Lew Cirne, founder and CEO of the seven-year-old software analytics company New Relic, has a lot for which to be thankful. Near the very top of his list? The fact that New Relic went public a year ago, after raising roughly $214 million from investors. (Its market cap is currently $1.78 billion.)
We talked earlier today about what’s keeping so many other companies from doing the same. Our chat has been edited for length.
TC: You’re a big believer in going public. At the same time, you sold your first company, Wily Technology, for $375 million in 2006 to CA Technologies.
LC: A big part of why Wily didn’t have the characteristics to endure as a public company was that we were able to land big deals, but there was a high degree of variability to it.
TC: That’s not true at New Relic?
LC: The founding idea of New Relic was about building something that could endure as a public company, that would do well in hot and cold markets. We wanted to be geared toward making good decisions even under the obligation of reporting financials every 90 days. So I wanted a 100-percent subscription business. I was focused on high gross margins; ours are 80 percent. We also focused on establishing a broad customer base of both small and big customers, so no one customer would have disproportionate sway [over our financial health].
Most traditional enterprise companies, the way they do financials depends on huge deals that almost always close in last five days of quarter, and there’s a lot of risk in them, so in order to succeed in a predictable way, they wind up prioritizing the big deal over product integrity and strategic direction.
TC: Is New Relic profitable or has it ever been?
LC: We’re not yet profitable, but have a very good handle on our growth versus profitability. You can invest more for growth or dial back for profitability, and we feel like we’ve always had good control over that dial.
TC: Presumably, your public shareholders understand that story.
LC: The shareholders I talk with understand that we’re a growth company. For example, the average New Relic customer spends 38 percent more than the average customer spent a year ago because we’ve invested in new products that they’re buying more of.
Shareholders obviously ask how we think about growth versus profitability, but we don’t see pushback [because] we think it makes more sense to invest in new growth than to slow down and be a more profitable, smaller company.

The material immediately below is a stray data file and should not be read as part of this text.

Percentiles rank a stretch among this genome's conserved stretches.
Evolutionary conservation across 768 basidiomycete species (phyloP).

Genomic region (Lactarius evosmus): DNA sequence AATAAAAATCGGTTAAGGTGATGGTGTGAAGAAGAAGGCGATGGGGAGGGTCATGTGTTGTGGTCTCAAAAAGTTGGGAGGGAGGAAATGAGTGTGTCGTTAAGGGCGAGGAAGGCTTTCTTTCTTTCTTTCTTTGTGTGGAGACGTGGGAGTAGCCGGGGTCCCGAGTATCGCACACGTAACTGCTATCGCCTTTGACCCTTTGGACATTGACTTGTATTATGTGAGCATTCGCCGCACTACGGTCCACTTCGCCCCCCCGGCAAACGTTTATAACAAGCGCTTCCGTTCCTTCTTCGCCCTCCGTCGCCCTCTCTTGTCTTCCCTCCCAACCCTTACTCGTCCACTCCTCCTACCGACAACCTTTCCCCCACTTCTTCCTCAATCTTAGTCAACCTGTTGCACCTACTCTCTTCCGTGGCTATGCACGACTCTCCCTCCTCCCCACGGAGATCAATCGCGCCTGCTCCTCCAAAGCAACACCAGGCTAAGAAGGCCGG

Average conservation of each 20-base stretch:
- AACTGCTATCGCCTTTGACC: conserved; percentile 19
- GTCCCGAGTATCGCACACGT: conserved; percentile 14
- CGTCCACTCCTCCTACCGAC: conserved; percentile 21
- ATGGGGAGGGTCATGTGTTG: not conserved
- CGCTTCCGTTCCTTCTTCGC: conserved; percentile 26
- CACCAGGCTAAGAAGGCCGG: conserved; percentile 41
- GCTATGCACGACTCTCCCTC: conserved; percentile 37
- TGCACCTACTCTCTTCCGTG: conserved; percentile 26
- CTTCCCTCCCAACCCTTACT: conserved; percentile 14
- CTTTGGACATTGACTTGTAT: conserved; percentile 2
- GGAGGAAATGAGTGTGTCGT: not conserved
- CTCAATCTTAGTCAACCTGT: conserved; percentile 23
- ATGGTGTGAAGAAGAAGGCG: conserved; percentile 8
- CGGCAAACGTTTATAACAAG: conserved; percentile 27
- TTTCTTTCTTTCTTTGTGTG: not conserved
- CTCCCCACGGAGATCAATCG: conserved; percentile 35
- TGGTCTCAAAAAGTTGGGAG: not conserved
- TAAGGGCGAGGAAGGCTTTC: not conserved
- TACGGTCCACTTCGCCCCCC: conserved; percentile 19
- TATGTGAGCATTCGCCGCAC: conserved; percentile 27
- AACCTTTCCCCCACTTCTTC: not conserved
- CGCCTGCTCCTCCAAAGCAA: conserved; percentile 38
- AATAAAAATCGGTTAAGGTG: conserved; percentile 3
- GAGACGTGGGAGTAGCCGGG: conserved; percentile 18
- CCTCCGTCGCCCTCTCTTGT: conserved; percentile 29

TC: How much of your time is spent with shareholders? An oft-cited excuse for remaining private is that they’re a huge distraction.
LC: That’s ironic to me. I think it’s much more distracting to be a unicorn today, especially for employees who may have expectations that aren’t based in reality when you factor in liquidation preferences and ratchets and valuation resets. I’m very thankful we don’t have that issue.
As far as the time commitment involved, I overestimated how much [being a public company CEO] would change my day-to-day job. I had a meeting with investors this morning, but [our business] is a story I love to tell, and it’s always founders’ and CEOs’ job to tell their story to a broad number of constituents, so I’m doing a lot of the same work. Now, the audience is just a little different at times.
TC: It’s been suggested to me that it’s harder for employees of public companies to cash out during selling windows because there’s more transparency in newer organizations, so a wider pool of people is exposed to material information. Do you buy that argument?
LC: That hasn’t been an issue at all. We’re careful that people with inside information trade in very strict accordance with the law, but that’s not affecting people’s ability to address their liquidity needs. I can understand why someone with a portfolio of unicorns would say that, though.
TC: What of the argument that you can’t innovate as much as a public company? Have you been held back from doing anything you might have as a private company?
LC: We haven’t. You always have to be thoughtful about how you invest your capital, but maybe because I’m a product-oriented founder, investors believe that we’ll be effective in building new things, as we’ve demonstrated the ability to do before.
TC: Before you went public, you raised $100 million from Blackrock and Passport Capital. Can you talk about the investment terms to which you agreed and whether, looking back now, you’d agree to them again?
LC: Our mindset has been to never take anything but the most vanilla, straightforward, management-friendly terms with one, single, standard liquidation preference, meaning that investors would get their money back [but not multiple times their money back]. We turned down higher valuations that came with stronger terms because we never believed that made sense. Companies that have taken that risk, I don’t know if they’d do it differently now. I’m just thankful we’re not in that unicorn bucket.